I will not discuss the plot of Asoka here, as it is summarized very nicely at the Wikipedia article about the film. It is sufficient to say that the story is based on a real historical personality who lived in the 3rd century B.C., a warrior king from the Mauryan dynasty who was committed to spreading the Buddhist teachings, who united various groups and made secured the prosperity of his kingdom in India. Made by Shah Rukh Khan’s production outfit, relying exclusively on Indian talent, and starring Shah Rukh Khan as the controversial protagonist and Kareena Kapoor as his love interest, the film focuses mostly on Asoka’s formative years. It is scripted, directed and shot by acclaimed cameraman Santosh Sivan, and features beautiful cinematography (including location filming in Madhya Pradesh, Orissa, Rajastan and Maharashtra), a memorable musical score, and impressive scenes of epic battles and lone endeavors.
Released in the same year as Lagaan (2001), Asoka was the second Indian film of epic scope to make inroads into UK’s mainstream film culture in a year which, with a wealth of other events, proved crucial for the advancement of Indian diasporic culture in the West. Here it opened in October 2001 on 76 screens, in the widest release for an Indian film up to that point, and made half a million pounds within the first three weeks. Distributed by First Look, the widest release the film got in the USA was on 66 screens, making a total of about $700,000 theatrically. It played at theaters in a number of other territories, including India, South Africa, the Middle East, and Egypt; it was shown at festivals as well, but not very prominently. Even though there are no data on the auxiliary distribution, the DVD is widely available in the UK and the USA, as well as in Germany, France, and Japan. The low price of the DVD in the UK (at £6) suggests that it is priced for a mass release. Asoka has also been shown on TV in China.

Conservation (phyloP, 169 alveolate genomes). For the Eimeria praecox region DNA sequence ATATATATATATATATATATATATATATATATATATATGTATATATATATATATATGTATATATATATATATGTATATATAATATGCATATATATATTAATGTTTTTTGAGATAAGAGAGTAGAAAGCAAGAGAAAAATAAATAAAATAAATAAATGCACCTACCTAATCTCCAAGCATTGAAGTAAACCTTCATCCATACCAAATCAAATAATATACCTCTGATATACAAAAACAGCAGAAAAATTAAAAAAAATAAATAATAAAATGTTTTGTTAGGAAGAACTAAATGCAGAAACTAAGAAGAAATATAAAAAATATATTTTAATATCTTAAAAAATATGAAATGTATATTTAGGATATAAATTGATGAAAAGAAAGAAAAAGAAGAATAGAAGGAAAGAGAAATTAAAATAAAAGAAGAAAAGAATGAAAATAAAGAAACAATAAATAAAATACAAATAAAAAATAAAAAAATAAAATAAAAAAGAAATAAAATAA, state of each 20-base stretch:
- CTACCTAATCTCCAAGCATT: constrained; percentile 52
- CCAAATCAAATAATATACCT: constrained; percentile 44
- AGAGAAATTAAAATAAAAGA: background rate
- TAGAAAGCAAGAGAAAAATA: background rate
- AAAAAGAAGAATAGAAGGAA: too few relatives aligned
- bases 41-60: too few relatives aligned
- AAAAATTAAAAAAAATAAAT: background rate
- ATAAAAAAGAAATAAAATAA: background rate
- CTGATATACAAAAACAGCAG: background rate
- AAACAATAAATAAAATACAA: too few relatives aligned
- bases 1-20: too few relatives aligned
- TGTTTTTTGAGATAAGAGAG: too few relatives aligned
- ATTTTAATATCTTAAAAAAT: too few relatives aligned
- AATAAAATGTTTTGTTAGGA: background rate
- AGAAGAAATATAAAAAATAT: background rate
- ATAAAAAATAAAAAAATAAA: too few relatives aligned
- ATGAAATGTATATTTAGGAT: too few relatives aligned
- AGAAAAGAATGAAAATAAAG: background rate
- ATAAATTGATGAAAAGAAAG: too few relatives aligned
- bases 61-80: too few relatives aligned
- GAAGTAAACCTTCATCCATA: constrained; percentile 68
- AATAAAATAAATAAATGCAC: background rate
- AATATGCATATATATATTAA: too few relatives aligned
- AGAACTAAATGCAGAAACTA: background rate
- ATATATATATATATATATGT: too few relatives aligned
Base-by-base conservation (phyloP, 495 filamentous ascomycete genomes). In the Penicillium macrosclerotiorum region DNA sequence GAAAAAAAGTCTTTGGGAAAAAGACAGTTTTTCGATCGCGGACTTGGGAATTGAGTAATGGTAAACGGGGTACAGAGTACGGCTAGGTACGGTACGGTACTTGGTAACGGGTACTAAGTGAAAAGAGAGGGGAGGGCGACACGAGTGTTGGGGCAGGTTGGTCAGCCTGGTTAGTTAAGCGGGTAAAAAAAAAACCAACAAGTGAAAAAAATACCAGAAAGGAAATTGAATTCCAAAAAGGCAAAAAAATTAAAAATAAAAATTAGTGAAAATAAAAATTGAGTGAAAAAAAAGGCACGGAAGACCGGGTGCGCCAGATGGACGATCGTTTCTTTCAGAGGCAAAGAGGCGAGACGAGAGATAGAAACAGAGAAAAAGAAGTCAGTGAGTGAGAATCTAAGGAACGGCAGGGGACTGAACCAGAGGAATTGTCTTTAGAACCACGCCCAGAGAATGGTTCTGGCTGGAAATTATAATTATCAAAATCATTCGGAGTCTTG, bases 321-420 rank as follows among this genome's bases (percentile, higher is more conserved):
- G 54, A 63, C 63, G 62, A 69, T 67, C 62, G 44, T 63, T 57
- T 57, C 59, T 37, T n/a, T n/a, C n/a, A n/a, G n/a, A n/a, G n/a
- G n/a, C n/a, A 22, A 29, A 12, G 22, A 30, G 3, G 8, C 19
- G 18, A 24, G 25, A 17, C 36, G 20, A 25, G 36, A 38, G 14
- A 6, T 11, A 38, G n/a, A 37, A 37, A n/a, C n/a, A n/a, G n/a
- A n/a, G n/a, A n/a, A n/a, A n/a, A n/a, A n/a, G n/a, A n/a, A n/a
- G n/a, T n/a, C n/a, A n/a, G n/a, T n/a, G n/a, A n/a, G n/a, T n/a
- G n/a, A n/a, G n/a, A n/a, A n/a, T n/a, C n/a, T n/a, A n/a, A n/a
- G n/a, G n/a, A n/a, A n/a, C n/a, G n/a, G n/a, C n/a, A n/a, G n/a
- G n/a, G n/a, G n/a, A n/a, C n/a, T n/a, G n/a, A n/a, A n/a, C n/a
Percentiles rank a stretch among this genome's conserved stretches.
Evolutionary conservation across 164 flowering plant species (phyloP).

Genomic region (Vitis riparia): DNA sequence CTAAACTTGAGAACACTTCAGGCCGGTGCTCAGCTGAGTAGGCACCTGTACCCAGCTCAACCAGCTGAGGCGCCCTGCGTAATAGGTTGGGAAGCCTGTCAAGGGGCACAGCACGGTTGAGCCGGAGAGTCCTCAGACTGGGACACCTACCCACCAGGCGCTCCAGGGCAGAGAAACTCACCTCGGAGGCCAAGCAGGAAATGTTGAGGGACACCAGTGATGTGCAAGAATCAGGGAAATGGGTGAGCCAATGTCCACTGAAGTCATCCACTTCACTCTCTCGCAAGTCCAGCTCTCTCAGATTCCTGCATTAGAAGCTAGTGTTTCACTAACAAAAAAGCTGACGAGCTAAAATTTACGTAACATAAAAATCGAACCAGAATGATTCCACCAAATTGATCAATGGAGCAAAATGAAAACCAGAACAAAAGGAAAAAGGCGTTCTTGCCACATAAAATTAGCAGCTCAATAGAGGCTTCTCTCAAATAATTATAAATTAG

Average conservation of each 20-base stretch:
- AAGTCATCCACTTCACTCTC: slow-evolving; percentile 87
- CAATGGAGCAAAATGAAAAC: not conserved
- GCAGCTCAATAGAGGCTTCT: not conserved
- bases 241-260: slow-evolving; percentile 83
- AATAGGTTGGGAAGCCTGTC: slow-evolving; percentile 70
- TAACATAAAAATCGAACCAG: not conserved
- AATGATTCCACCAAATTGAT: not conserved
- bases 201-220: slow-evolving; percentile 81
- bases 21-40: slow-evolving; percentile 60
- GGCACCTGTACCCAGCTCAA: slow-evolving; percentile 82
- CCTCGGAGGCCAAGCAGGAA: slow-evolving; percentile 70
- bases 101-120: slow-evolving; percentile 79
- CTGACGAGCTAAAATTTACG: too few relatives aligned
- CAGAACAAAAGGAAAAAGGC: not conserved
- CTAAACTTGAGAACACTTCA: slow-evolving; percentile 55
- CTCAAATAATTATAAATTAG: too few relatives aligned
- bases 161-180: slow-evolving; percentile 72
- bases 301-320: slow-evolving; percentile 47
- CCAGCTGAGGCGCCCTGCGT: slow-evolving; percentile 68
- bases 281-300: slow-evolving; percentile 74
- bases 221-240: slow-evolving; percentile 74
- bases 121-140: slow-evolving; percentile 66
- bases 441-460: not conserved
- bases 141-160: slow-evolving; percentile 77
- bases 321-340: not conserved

The wide international release resulted in a number of reviews that appeared in the West, written either by professional or amateur critics. In the context of Asoka‘s discussion, the film has been cross-referenced to Cimarron (1931), Ivan the Terrible (1944), Kubrick’s Spartacus (1960), Camelot (1967), Tinto Brass’ Caligola (1979), Braveheart (1995), the Japanese Rurôni Kenshin: Meiji kenkaku roman tan: Tsuioku hen (1999), Gladiator (2000), Ang Lee’s Crouching Tiger, Hidden Dragon (2000), Roland Emmerich’s The Patriot (2000), and Alexander (2004) — most of these sagas of lonesome warriors who persisted in their visions, but also films that attracted audiences transnationally. The Indian references are to Utsav (1984) and Agni Varsha (2002), apparently there are not too many epic films here are based on real historical characters.
The other commentary found in the reviews, however, is by far more interesting: as Asoka was one of the pioneering non-Western epics to get a wide release, it triggered some sincere and somewhat wide-eyed reactions, like the one from the writer who admit that he is familiar with Asoka mostly as a restaurant name. Excellent reviews appeared at Teleport City and Flak Magazine, both framing the commentary on Asoka with reflections on the writers’ process of overcoming Western cultural bias and inadequacy.